He was the only Black male teacher at a Boston public high school and he had to share an office with the school police.
Charles Sherman Neal was at Boston Community Leadership Academy to start a gym program, an effort that began about a decade ago and earned him strong job reviews. But after he repeatedly raised concerns about being discriminated against — including in complaints with the Massachusetts Commission Against Discrimination — school district leaders fired him.
Now, after more than five years of legal fighting, a Suffolk Superior Court jury this week found that the headmaster and other school officials retaliated against him for exercising his legal right to raise concerns about workplace discrimination without fear of retribution, and awarded him $1.7 million. The jury, however, didn’t agree BPS discriminated against him.
“What the Boston Public Schools did to him is despicable,” said the teacher’s attorney, Ilir Kavaja. “This is a man who had cancer and overcame it and went to work right away and he was put through the wringer. ... They had no basis to believe that this person couldn’t fulfill the obligations of his job. They just got tired of his complaints and didn’t want to deal with him.”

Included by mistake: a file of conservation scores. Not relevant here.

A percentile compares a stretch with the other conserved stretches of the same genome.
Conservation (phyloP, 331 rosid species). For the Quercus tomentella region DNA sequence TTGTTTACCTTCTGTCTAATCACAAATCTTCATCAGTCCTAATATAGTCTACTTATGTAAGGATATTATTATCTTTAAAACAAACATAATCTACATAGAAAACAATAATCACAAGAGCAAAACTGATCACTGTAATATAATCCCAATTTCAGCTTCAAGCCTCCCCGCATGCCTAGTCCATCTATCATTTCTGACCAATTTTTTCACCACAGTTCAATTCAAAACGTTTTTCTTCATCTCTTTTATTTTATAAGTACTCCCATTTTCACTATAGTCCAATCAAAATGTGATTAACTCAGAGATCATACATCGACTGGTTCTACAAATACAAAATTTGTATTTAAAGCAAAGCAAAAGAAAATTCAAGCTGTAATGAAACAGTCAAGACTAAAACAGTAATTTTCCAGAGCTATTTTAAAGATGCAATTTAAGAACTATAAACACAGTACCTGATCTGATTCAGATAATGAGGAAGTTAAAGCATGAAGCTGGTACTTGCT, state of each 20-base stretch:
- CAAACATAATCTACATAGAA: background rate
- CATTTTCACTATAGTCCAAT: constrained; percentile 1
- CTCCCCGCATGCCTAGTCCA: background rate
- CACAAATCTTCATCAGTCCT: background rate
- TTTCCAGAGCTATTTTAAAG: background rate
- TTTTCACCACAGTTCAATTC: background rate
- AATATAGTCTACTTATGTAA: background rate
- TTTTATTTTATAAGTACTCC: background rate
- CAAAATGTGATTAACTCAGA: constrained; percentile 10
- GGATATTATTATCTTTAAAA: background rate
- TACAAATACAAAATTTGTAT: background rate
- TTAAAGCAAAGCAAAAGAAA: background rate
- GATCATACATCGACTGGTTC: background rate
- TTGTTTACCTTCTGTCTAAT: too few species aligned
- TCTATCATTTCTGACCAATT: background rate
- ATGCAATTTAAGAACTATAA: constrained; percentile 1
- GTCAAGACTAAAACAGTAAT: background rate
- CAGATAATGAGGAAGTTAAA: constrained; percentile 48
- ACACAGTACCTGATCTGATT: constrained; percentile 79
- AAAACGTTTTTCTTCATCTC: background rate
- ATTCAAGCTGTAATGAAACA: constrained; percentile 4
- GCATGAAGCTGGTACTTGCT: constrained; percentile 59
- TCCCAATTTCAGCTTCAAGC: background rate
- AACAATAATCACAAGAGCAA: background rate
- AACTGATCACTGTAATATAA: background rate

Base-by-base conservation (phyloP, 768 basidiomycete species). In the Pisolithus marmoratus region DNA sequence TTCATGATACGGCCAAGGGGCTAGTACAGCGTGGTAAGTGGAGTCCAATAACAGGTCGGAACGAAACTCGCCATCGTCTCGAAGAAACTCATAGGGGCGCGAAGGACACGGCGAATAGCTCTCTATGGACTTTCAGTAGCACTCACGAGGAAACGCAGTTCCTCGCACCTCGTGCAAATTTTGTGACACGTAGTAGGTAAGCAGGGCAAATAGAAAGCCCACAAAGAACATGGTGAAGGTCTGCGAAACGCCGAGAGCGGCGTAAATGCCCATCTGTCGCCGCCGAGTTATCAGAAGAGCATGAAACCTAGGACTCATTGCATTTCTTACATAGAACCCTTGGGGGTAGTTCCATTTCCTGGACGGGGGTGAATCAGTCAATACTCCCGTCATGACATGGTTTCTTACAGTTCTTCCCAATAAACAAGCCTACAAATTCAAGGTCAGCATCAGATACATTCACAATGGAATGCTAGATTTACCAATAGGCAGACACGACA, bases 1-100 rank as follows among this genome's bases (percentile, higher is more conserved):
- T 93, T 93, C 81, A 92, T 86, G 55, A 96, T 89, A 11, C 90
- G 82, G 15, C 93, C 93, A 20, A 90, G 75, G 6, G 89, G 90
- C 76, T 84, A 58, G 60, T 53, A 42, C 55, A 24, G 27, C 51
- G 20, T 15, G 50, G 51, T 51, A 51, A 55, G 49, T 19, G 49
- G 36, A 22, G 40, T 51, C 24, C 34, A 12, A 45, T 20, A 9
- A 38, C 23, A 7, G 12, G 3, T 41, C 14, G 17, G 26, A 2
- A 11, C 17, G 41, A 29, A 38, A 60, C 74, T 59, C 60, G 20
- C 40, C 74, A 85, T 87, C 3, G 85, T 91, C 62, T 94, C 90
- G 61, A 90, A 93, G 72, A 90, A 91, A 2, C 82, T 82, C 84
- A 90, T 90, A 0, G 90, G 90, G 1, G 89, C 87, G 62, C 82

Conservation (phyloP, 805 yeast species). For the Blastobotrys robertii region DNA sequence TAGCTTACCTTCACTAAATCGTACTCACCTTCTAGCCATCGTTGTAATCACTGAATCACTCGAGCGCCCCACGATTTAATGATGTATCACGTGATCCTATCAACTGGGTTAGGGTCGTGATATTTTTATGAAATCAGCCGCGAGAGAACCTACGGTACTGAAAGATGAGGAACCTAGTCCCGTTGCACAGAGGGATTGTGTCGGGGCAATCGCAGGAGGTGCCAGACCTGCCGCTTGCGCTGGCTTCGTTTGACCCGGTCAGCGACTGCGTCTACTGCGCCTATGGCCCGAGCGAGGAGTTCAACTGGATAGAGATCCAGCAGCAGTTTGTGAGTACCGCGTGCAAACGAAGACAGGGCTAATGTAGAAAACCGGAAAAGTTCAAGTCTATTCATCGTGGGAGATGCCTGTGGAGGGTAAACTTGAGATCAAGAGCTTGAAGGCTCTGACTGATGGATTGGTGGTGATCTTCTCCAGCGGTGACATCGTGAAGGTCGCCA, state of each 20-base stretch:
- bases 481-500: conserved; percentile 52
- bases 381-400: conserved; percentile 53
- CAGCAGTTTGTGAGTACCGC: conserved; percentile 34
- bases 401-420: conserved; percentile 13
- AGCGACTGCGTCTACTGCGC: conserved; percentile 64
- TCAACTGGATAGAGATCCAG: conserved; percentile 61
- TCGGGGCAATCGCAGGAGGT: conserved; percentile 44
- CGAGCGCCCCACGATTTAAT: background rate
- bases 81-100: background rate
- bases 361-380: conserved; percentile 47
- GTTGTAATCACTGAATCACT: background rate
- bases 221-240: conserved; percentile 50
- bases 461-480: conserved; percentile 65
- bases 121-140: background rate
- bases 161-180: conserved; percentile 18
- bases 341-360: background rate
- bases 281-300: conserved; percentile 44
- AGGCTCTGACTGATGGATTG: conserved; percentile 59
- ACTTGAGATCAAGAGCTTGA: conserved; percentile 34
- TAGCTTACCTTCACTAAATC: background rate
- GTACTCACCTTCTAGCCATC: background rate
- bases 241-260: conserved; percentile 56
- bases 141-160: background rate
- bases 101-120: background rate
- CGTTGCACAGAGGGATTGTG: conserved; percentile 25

He said Neal was emotionally shattered by the termination, causing him to experience both depression and anxiety so severe at times he couldn’t leave his home or even focus on watching television. That swayed the jury, he said, noting that $436,500 of its award was specifically for the injuries he incurred. The remainder of the award broke down this way: $950,000 in punitive damages, and the rest for interest that accrued from when the case was initially filed.
The size of the jury award, coming at a time of racial reckoning across the country, is very significant and could signal heightened awareness about the fear of retaliation people of color often face in the workplace if they raise concerns about discrimination, said Iván Espinoza-Madrigal, executive director of Lawyers for Civil Rights Boston. He added that jury awards in workplace sexual harassment cases experienced an increase after the Me Too movement raised visibility of the problem and the need for gender equity.